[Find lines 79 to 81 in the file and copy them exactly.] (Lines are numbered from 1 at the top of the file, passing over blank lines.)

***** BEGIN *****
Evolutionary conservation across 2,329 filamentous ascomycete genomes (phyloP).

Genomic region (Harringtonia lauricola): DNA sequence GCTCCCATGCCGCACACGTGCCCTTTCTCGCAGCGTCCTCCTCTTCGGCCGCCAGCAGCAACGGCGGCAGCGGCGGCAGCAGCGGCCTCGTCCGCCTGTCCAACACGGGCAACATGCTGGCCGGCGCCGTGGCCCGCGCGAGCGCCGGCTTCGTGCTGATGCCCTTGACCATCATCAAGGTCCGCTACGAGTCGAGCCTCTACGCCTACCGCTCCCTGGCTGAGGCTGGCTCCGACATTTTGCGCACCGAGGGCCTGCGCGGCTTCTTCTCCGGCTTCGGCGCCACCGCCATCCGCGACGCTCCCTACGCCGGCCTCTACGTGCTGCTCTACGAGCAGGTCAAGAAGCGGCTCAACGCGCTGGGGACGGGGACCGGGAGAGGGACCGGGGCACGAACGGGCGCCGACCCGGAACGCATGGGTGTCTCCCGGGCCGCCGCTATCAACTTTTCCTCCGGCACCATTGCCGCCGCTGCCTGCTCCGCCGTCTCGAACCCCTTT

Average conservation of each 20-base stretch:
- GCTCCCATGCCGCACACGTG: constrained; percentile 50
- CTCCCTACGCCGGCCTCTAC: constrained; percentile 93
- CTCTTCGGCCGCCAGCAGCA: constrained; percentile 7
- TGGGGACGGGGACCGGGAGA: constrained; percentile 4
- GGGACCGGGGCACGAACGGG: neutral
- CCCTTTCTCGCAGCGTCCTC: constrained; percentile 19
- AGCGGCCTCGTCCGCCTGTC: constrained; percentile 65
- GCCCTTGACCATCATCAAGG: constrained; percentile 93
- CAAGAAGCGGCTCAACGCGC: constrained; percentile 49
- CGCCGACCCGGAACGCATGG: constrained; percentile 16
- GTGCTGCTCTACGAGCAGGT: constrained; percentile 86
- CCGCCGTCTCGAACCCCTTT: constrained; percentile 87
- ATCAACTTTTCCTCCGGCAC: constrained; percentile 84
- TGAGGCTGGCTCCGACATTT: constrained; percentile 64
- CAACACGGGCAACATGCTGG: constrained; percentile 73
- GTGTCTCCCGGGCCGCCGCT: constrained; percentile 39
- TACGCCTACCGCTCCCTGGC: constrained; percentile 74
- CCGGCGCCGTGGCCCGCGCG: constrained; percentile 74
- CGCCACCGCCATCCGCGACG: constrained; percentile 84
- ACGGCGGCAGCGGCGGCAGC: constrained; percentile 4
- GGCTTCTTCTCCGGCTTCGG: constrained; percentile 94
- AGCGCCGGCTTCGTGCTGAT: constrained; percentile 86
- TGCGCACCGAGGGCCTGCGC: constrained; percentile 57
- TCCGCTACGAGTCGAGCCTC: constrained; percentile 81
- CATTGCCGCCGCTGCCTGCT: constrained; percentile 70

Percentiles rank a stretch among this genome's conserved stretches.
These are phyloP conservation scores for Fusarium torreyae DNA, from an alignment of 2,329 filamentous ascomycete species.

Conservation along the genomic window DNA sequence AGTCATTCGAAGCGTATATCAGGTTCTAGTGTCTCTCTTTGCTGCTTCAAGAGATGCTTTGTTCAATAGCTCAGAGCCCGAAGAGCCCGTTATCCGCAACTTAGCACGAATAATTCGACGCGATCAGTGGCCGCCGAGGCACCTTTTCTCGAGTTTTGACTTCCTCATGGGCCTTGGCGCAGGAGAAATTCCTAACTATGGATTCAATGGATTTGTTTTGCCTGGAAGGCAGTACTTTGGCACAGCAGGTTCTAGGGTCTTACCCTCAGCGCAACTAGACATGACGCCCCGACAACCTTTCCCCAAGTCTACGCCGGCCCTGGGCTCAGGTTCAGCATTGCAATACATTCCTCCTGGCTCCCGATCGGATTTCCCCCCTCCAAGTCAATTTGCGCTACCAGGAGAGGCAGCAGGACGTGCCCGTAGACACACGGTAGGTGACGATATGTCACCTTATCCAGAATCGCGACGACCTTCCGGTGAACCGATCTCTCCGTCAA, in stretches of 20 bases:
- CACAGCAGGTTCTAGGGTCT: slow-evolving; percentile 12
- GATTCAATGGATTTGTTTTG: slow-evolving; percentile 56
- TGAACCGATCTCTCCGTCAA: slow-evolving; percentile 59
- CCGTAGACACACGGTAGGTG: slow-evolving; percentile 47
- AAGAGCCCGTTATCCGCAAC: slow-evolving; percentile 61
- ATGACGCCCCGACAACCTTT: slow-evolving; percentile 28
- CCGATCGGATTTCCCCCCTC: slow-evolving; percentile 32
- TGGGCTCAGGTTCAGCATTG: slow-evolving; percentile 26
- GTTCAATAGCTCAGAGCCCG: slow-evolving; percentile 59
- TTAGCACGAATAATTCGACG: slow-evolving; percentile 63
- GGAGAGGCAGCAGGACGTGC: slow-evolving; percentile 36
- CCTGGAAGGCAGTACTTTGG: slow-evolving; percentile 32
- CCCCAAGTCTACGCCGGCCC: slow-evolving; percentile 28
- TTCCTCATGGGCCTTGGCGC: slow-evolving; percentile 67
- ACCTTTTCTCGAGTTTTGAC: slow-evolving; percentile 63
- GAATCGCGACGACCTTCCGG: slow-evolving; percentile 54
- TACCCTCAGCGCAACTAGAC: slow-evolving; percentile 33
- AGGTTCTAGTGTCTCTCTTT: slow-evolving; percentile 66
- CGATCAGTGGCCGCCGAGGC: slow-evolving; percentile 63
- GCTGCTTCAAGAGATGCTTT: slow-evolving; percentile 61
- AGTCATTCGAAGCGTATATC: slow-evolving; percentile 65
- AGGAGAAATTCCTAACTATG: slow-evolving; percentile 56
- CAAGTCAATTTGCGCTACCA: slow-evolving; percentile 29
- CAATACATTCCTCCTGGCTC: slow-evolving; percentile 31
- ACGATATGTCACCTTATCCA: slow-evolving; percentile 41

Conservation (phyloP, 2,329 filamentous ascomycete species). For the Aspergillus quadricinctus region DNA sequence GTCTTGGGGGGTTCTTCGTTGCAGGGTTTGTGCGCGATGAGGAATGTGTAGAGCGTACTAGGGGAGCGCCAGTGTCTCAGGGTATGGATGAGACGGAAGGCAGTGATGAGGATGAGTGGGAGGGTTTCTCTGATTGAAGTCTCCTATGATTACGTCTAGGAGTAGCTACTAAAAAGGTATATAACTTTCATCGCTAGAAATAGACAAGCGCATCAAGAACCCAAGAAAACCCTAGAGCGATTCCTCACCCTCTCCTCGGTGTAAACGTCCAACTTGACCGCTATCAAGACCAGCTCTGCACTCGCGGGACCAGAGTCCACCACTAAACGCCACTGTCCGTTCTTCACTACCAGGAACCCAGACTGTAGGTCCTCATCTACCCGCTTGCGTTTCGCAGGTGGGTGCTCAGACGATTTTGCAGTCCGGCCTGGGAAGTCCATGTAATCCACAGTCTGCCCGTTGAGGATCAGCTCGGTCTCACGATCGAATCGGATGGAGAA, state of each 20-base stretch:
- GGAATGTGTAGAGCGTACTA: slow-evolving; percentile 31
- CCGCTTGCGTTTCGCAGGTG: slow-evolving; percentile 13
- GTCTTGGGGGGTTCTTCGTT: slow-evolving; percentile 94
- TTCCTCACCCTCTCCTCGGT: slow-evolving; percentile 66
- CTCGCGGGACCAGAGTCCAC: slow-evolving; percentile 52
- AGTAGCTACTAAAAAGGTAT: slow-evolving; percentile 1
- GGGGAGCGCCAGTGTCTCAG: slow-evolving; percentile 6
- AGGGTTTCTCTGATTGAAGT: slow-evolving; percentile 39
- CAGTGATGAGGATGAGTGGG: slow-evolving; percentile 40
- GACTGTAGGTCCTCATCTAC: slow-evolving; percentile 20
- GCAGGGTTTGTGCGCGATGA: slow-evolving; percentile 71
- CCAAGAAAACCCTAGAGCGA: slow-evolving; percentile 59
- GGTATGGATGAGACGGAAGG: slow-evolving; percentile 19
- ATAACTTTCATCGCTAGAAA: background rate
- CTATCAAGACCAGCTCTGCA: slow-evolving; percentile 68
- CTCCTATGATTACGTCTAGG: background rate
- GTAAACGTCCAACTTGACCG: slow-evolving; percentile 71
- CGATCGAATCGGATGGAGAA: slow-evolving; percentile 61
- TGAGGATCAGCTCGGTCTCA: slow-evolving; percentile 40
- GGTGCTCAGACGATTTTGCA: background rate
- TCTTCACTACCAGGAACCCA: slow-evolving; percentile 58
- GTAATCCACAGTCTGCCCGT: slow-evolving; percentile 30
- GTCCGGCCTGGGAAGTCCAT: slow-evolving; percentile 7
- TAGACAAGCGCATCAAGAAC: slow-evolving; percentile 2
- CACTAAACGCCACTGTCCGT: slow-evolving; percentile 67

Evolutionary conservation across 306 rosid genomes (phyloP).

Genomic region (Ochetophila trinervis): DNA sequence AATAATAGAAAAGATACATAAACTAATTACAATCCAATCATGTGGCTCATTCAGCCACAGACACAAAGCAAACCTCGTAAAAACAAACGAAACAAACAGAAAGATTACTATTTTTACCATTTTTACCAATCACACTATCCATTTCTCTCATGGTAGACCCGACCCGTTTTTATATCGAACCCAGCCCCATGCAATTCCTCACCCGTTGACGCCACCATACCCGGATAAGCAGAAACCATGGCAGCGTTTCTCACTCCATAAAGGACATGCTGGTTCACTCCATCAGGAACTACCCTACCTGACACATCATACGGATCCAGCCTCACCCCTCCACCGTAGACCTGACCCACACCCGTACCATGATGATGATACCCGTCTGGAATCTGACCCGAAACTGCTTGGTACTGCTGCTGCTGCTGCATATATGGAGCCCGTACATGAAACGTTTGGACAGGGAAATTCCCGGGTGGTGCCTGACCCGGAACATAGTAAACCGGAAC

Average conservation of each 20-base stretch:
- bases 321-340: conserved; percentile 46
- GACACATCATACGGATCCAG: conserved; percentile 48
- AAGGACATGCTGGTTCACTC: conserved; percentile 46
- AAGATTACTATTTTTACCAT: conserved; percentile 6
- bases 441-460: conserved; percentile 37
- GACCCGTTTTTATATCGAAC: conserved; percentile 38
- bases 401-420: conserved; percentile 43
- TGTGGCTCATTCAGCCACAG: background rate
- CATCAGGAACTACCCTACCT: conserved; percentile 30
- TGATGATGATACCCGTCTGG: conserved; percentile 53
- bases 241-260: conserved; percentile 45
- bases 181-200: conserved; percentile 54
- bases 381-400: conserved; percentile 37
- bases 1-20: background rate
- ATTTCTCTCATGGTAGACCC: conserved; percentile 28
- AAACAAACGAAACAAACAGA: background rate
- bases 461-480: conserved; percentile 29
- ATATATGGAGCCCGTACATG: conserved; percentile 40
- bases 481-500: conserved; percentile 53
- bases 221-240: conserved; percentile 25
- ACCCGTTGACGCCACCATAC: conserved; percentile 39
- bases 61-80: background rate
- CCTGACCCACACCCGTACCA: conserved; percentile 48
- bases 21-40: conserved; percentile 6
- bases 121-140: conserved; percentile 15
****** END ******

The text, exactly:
- GTAATCCACAGTCTGCCCGT: slow-evolving; percentile 30
- GTCCGGCCTGGGAAGTCCAT: slow-evolving; percentile 7
- TAGACAAGCGCATCAAGAAC: slow-evolving; percentile 2